Editor's note: This story was updated on Nov. 3, 2020.
Through the national initiative, called Project Firstline, CDC will provide frontline health care workers—including nurses, physicians, and environmental service workers—with access to training modules, townhall discussions, and telementoring services focused on infection control, in today's bite-sized hospital and health industry news from Connecticut, Georgia, and Maryland.
- Connecticut: HHS on Wednesday announced that Aetna, which CVS Health acquired in 2018, has agreed to pay HHS' Office for Civil Rights (OCR) $1 million to resolve HIPAA violation allegations related to three incidents the company reported in 2017: an incident in which two of Aetna's web services for plan-related documents were accessible without login credentials and were being indexed by internet search engines; an incident in which Aetna had mailed out benefit notices with the words "HIV medication" visible through the envelopes' windows; and an incident in which Aetna had mailed letters to members with the logo and name of an atrial fibrillation research study. Overall, Aetna reported that the breaches affected more than 18,600 of its members, and an OCR investigation determined that Aetna had not implemented the appropriate procedures or safeguards to limit health data disclosures and protect its members' privacy. HHS said Aetna also has agreed to implement a corrective action plan, which includes having HHS monitor the insurer's compliance with HIPPA for two years. "Protecting our members' privacy is a responsibility we take very seriously," a CVS spokesperson wrote in a statement emailed to Modern Healthcare. "These incidents occurred prior to Aetna becoming part of CVS Health, and did not involve any of the company's other businesses. We have since updated our processes and procedures to further protect member information and are working cooperatively with OCR to further enhance our policies related to privacy and security" (Cohen, Modern Healthcare, 10/28).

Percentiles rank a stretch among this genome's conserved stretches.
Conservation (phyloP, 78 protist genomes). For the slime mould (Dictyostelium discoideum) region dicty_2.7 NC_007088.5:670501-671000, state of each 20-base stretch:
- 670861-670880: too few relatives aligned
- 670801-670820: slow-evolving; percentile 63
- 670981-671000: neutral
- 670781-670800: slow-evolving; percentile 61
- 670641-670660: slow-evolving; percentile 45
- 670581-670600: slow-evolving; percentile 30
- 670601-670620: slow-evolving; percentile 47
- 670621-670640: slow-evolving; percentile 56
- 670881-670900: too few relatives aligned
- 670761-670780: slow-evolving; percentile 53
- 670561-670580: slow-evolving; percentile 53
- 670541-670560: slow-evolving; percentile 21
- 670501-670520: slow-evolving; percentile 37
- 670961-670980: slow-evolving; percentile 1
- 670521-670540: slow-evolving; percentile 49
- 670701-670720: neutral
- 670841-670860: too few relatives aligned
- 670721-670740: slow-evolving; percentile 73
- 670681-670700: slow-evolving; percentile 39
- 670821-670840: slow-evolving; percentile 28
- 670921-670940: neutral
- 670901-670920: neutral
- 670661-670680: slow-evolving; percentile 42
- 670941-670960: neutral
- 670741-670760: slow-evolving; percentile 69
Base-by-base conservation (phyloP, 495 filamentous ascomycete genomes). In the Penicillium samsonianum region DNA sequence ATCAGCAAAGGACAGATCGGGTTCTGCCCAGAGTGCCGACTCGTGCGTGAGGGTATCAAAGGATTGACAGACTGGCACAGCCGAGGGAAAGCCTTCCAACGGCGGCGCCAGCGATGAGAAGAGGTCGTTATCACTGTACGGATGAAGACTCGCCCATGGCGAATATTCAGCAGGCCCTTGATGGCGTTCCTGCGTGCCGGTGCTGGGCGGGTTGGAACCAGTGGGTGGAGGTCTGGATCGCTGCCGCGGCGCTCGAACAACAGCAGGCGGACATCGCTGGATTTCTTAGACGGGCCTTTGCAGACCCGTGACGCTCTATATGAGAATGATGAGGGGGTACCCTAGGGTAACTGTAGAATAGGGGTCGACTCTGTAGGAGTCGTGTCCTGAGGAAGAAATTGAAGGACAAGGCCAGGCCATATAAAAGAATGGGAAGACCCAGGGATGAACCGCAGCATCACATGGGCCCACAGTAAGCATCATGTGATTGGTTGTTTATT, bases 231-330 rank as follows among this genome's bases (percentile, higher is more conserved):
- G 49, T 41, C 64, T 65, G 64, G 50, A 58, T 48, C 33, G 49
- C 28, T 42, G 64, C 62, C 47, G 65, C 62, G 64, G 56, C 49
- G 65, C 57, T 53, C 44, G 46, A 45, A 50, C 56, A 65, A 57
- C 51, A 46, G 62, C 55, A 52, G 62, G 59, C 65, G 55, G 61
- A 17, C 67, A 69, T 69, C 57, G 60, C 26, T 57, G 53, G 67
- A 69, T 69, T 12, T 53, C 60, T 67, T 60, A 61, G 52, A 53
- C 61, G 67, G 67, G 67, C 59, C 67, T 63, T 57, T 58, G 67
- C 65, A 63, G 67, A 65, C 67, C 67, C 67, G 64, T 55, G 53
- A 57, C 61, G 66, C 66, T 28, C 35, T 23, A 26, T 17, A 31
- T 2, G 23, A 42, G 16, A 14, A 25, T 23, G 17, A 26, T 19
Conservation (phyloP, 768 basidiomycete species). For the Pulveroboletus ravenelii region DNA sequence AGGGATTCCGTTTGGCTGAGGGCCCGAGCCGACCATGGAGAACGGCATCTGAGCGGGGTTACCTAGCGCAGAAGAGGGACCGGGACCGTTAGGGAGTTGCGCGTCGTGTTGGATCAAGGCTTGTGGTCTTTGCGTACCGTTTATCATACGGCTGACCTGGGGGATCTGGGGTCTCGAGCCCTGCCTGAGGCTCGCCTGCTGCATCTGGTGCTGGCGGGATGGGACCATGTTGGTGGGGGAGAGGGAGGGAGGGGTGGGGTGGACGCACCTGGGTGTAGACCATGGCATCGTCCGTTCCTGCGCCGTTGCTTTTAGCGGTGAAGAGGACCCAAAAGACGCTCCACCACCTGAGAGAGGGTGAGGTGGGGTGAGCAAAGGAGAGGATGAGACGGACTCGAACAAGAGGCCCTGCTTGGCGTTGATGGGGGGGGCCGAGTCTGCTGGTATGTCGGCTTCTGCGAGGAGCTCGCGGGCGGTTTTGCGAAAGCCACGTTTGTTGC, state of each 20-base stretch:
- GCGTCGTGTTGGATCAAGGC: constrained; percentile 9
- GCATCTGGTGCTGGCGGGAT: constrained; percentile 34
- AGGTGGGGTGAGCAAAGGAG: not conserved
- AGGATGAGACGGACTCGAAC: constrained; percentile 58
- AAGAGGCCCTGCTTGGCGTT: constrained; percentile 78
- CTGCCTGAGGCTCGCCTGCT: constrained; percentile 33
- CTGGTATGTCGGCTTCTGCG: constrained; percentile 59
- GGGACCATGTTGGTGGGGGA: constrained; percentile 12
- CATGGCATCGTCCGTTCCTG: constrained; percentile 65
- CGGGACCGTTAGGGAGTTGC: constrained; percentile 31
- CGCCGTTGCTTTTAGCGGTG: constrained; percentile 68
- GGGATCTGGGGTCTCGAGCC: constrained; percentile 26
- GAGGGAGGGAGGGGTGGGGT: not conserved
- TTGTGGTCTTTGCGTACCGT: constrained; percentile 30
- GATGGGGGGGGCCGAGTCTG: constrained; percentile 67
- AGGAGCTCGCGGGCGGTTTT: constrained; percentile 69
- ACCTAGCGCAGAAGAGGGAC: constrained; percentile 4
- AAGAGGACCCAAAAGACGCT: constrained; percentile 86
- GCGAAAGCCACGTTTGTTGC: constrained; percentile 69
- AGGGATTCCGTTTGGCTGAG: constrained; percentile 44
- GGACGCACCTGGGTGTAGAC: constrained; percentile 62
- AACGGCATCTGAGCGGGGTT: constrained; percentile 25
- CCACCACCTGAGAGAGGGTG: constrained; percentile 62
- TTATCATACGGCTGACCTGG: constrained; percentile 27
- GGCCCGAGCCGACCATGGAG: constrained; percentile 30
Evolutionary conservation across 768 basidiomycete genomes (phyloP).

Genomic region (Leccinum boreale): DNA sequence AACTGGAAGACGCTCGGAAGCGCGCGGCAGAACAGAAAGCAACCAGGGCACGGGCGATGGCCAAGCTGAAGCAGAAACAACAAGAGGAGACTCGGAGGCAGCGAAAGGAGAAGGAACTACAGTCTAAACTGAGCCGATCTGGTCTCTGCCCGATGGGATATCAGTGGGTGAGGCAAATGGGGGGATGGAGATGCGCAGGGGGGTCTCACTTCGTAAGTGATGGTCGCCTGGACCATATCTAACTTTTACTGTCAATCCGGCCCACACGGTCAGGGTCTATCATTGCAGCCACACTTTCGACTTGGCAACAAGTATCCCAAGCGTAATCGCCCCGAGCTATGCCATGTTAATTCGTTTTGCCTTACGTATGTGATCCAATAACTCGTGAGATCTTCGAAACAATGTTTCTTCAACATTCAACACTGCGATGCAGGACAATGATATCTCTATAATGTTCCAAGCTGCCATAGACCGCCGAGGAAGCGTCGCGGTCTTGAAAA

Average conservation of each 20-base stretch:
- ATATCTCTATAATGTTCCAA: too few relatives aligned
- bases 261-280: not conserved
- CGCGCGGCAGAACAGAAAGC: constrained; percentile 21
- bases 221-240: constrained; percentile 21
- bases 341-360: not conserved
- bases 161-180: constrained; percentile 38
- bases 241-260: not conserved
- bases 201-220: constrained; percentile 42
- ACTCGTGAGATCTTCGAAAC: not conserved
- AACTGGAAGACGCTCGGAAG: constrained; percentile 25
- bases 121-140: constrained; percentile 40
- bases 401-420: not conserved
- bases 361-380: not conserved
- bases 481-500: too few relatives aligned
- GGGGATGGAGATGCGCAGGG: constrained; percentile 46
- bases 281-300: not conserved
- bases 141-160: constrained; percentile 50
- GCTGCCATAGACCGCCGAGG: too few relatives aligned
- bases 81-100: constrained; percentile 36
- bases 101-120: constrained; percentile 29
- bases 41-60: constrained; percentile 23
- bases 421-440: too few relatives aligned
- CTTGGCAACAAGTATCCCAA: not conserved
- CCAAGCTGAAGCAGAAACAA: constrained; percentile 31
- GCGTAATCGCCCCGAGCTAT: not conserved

- Georgia: CDC on Wednesday announced a new, $180 million initiative aimed at preventing the spread of infectious diseases in health care facilities. Through the national initiative, called Project Firstline, CDC will provide frontline health care workers—including nurses, physicians, and environmental service workers—with access to training modules, townhall discussions, and telementoring services focused on infection control. Marie Cleary-Fishman, who helped develop the trainings and is the VP of clinical quality at the American Hospital Association, said, "The more we can educate health care workers on not just what to do, but why, the more likely they will do the right thing every time" (Bean, Becker's Hospital Review, 10/28).
- Maryland: CMS on Thursday finalized a rule to update payments rates and implement other changes to the Home Health Prospective Payment System for calendar year (CY) 2021. CMS estimates that, under the final rule, aggregate Medicare payments to home health agencies will increase by 1.9%, or a total of $390 million, in CY 2021 when compared with CY 2020. In addition, CMS in the final rule makes permanent certain changes to telehealth restrictions that the agency first implemented in March, in response to America's coronavirus epidemic (Brady, Modern Healthcare, 10/29; CMS fact sheet, 10/29).